The Lair of the White Worm (1911) is a novel by Irish author Bram Stoker. Published only a year before Stoker’s death, The Lair of the White Worm helped to establish the Irish master of Gothic horror’s reputation as a leading writer of the early-twentieth century. The novel is partly based on the legend of the Lambton Worm, a story from popular English folklore dating back to at least the 14th century.
In 1860, an Australian named Adam Salton is contacted by his great-uncle, who invites him to make a visit to England. Arriving by boat in Southampton, Salton is greeted by the elderly Richard, who surprisingly names him heir of the family estate in Derbyshire. When he gets to Lesser Hill, he is quickly overwhelmed by terrifying and mysterious events. His neighbor, Edgar Cawall, is a strange man obsessed with mesmerism and protecting his crops from pigeons. At his own estate, Salton is forced to use mongooses to combat an infestation of black snakes. Meanwhile, a local woman named Arabella March appears to be involved in a series of strange disappearances rumored to have something to do with the legendary White Worm, an ancient creature haunting the landscape of rural Derbyshire. The Lair of the White Worm is a gripping work of Gothic horror by Bram Stoker, the secretive and vastly underrated creator of Dracula, one of history’s greatest villains.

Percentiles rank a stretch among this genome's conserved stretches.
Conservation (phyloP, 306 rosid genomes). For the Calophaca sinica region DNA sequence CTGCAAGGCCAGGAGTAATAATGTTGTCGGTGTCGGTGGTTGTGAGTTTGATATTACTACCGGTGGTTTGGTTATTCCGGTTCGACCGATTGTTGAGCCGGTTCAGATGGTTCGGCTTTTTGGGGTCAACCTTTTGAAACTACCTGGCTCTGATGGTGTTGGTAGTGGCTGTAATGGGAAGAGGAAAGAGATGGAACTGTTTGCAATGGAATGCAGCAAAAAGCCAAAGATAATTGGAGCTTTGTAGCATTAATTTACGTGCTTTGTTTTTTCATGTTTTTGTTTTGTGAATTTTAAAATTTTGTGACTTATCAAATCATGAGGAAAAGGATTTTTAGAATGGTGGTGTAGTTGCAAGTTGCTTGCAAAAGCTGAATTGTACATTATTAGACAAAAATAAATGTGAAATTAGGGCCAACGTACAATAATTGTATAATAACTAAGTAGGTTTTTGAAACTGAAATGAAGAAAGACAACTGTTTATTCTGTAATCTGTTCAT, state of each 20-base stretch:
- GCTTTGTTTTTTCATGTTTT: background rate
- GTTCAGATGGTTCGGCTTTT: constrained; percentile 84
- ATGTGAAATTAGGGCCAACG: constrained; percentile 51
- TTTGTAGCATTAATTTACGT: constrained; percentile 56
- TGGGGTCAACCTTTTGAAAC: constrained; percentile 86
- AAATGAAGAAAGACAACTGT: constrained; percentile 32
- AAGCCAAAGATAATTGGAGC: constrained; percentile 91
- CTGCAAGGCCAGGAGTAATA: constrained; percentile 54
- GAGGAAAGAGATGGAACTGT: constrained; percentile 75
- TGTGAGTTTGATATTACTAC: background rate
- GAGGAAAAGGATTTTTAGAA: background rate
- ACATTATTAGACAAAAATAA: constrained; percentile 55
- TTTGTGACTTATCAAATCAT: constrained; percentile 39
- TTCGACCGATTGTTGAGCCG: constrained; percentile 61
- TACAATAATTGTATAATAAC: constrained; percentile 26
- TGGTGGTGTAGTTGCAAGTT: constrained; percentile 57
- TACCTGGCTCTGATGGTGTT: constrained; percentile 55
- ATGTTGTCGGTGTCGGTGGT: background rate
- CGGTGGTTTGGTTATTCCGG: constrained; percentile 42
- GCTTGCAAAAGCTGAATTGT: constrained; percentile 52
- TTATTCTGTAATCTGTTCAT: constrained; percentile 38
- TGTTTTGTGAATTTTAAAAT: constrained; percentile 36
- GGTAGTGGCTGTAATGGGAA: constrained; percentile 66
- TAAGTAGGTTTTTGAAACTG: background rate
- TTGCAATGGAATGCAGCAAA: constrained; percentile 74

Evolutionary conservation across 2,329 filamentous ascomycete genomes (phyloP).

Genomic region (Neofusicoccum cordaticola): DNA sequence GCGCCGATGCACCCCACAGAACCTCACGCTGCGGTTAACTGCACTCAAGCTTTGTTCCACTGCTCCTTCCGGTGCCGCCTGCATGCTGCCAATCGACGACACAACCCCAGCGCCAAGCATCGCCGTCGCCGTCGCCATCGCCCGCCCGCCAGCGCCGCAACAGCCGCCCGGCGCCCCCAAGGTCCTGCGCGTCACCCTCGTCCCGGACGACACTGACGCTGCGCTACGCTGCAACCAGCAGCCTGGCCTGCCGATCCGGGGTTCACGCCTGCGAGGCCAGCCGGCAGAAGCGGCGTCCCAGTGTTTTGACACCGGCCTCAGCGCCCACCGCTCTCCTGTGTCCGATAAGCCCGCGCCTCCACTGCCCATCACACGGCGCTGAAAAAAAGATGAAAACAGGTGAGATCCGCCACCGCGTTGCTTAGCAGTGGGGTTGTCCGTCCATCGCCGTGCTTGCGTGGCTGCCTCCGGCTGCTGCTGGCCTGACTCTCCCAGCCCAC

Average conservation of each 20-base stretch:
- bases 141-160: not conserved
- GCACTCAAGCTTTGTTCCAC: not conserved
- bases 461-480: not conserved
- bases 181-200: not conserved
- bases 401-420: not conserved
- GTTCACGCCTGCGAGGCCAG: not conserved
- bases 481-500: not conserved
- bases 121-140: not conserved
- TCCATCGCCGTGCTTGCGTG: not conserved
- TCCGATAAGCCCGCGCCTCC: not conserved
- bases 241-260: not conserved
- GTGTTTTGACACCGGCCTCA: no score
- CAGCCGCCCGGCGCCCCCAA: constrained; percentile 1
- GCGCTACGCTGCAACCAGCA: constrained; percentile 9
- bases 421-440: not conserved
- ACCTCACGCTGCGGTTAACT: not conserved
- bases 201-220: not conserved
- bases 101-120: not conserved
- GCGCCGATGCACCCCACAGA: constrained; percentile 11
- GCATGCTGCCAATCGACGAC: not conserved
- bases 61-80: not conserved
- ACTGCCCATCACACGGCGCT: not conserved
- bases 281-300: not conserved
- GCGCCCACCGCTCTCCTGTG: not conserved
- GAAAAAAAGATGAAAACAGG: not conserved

With a beautifully designed cover and professionally typeset manuscript, this edition of Bram Stoker’s The Lair of the White Worm is a classic of Irish literature reimagined for modern readers.